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Memorandum for General Peterson
March 27, 1943 [Washington, D.C.]
OPD and the Commander of the Army Air Forces are both concerned over the fact that we are facing a shortage of fighter pilots in active theaters. I am told that there is an appreciable number of fighter planes assigned to the Coast Defense commands and a large number of pilots, but that these pilots receive very little fighter training.
Whether the reports are correct or merely apply to a single locality I do not know, but I want you to investigate the matter as quickly as possible.
The general impression conveyed to me is that in the Philadelphia area, for example, there were 120 fighter planes with approximately 500 pilots and these pilots were getting about 12 hours flight a month. Outside of the Defense commands these pilots would be given 60 hours a month and would be ready quickly for service overseas.
What I want to know is first, what is the actual condition at a number of typical points, the check-up to be made by other than Air officers. And second, can the Defense commanders do anything to improve this situation, otherwise we shall be forced to place all of these pilots and planes under direct control for training purposes of the Commander of the Army Air Forces.
I should like you to inspect conditions in the Bridgeport, New York, and Philadelphia areas and I wish you would have a selected man make a similar inspection in the San Francisco, Los Angeles, and San Diego areas, and then give me a report as quickly as possible. The matter is urgent.1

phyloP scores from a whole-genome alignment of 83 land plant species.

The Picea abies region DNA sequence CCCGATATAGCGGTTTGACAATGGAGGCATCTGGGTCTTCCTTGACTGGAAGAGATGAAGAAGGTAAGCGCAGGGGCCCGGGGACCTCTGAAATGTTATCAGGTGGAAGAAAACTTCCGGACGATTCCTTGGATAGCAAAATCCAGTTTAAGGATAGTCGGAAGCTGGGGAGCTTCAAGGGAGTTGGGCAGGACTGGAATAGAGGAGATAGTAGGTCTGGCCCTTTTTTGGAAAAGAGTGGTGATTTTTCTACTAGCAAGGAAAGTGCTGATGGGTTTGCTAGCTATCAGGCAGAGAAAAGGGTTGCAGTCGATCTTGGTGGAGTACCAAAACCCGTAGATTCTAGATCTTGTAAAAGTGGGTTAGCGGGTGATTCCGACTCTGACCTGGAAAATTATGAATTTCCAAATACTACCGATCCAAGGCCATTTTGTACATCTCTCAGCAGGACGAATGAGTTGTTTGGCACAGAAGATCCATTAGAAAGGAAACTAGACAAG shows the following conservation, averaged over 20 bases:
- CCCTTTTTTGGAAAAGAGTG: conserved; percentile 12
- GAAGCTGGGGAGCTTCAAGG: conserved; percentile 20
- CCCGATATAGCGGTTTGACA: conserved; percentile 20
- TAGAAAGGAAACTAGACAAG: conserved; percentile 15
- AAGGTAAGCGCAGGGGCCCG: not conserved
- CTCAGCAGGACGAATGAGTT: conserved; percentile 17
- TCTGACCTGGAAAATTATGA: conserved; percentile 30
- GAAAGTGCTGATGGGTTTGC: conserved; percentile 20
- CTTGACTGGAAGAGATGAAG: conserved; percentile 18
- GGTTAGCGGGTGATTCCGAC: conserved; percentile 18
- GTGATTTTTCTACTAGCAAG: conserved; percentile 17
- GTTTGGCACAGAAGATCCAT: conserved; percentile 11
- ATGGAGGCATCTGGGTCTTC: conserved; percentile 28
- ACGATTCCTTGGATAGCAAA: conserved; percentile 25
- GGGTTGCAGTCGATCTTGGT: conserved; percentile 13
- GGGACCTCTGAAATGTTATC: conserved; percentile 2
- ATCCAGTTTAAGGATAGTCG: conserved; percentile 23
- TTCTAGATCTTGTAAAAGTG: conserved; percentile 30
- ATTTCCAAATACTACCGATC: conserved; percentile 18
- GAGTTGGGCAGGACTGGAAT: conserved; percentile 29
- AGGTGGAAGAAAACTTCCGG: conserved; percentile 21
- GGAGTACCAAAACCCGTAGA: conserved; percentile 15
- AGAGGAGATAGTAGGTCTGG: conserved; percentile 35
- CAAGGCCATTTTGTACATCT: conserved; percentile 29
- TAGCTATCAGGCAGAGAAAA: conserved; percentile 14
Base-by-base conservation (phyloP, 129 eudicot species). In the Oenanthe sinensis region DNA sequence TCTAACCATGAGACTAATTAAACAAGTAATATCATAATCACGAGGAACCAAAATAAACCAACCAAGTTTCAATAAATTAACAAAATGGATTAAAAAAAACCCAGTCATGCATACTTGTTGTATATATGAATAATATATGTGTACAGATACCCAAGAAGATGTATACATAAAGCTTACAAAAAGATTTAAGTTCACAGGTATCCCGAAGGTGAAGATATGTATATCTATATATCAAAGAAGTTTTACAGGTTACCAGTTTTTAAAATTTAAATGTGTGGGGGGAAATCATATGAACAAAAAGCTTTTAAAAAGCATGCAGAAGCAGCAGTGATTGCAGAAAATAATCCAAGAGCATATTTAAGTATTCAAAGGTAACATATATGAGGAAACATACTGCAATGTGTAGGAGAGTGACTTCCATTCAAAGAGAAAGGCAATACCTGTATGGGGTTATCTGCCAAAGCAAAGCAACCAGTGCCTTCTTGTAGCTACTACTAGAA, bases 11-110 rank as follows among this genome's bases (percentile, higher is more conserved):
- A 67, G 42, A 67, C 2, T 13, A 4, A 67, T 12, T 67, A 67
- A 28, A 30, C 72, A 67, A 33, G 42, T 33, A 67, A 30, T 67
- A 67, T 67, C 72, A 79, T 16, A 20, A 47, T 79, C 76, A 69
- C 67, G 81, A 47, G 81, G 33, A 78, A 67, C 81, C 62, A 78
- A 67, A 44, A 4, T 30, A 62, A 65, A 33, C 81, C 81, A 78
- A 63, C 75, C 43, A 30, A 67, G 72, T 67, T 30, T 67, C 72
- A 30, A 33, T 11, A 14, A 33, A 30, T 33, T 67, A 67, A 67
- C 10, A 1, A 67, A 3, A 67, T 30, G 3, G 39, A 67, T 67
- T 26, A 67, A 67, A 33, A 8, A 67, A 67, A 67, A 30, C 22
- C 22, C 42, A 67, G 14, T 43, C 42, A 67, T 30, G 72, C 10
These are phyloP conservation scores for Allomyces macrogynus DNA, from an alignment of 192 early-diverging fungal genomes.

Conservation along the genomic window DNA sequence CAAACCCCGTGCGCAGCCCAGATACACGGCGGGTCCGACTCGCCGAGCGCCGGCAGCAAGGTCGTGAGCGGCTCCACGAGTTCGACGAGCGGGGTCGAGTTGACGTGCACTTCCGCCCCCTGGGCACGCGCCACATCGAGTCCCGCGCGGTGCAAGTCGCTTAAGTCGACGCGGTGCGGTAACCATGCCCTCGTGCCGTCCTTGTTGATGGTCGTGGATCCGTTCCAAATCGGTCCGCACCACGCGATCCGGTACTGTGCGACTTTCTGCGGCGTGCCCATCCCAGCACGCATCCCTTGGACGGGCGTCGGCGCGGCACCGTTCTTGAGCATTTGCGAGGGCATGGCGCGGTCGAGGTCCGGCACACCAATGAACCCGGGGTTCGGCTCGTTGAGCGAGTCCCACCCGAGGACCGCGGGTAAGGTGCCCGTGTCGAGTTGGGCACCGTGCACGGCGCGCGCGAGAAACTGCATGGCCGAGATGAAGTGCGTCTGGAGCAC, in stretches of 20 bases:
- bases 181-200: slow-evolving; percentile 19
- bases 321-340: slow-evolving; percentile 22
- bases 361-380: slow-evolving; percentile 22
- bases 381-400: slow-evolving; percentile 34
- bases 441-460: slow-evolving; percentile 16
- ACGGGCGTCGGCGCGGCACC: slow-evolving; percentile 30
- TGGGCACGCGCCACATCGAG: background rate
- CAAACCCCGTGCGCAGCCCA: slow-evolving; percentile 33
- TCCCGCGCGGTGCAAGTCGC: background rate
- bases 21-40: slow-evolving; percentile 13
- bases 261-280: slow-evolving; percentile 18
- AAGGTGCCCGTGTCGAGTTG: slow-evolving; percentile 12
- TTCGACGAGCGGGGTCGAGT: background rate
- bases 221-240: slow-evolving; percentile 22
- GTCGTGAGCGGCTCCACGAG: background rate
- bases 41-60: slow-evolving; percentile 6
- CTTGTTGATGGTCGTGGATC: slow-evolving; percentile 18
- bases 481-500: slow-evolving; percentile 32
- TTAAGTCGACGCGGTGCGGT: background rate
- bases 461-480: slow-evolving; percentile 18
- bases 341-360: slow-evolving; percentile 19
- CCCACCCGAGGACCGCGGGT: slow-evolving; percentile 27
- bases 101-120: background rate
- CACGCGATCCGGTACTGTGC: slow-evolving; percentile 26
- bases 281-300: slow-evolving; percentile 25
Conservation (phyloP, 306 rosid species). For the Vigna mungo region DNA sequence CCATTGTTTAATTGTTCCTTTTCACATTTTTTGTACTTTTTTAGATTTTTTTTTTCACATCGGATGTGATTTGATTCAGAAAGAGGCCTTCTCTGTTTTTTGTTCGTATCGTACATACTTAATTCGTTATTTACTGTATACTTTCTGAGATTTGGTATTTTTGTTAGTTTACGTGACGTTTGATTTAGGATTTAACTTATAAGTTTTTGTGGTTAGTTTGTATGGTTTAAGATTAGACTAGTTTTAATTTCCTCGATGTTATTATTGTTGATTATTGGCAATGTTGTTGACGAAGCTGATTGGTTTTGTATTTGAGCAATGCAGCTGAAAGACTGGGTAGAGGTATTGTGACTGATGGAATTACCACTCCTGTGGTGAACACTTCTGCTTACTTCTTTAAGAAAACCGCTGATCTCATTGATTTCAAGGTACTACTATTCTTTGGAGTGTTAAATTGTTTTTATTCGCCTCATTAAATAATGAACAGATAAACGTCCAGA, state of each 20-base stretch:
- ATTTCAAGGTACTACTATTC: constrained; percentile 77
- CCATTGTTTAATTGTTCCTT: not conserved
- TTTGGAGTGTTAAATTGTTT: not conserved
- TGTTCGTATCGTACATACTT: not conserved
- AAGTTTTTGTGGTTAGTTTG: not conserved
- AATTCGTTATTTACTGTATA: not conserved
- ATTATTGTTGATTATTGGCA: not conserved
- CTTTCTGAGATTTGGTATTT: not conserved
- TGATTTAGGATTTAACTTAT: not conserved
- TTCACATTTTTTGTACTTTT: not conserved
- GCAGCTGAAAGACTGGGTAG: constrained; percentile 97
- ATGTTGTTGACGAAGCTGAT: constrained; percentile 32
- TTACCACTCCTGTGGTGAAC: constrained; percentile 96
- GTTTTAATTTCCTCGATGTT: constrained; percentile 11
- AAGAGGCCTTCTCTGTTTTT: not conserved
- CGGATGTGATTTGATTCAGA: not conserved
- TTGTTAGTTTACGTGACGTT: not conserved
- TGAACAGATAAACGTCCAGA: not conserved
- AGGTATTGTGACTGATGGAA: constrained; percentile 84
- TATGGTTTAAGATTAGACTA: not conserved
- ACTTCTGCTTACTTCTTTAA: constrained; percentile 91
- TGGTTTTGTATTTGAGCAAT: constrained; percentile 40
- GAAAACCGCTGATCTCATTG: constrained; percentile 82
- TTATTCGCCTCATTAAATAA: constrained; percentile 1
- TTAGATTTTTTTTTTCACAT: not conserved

Document Copy Text Source: George C. Marshall Papers, Pentagon Office Collection, Selected Materials, George C. Marshall Research Library, Lexington, Virginia.
Document Format: Typed memorandum.
1. Major General Virgil L. Peterson, the inspector general, replied that he had visited ten airfields and conferred with various commanding officers. He found that aircraft and spare part shortages, adverse weather conditions, a lack of experienced officers to act as staff officers and flight commanders, and lack of good management by higher headquarters had led to a general slowing of the fighter pilot training program. Most squadrons were equipped with the P-47, which still had “a number of bugs” and was a constant maintenance problem. Peterson stated that generally speaking squadron and group commanders were doing their best to maintain the maximum number of flying hours in the training schedule. Regarding the Philadelphia area, 14 not 120 fighter planes were stationed there with forty not five hundred pilots. These pilots averaged one flying hour per day not twelve per month.
Peterson did, however, note some deficiencies. He believed that present equipment and training for instrument flying were inadequate. Moreover there existed confusion between the commanding generals of the Eastern Defense Command and the Army Air Forces as to who had the ultimate responsibility for the training of fighter pilots; Peterson recommended that the former be assigned this task. He also noted that corrective action had been recommended regarding management and command, and he suggested that steps be taken to improve efficiency at supply depots. (Peterson Memorandum for the Chief of Staff, April 3, 1943, NA/RG 165 [OCS, 321.91 AAF].)
Recommended Citation: ThePapers of George Catlett Marshall, ed.Larry I. Bland and Sharon Ritenour Stevens(Lexington, Va.: The George C. Marshall Foundation, 1981- ). Electronic version based on The Papers of George Catlett Marshall, vol. 3, “The Right Man for the Job,” December 7, 1941-May 31, 1943 (Baltimore and London: The Johns Hopkins University Press, 1991), pp. 612-613.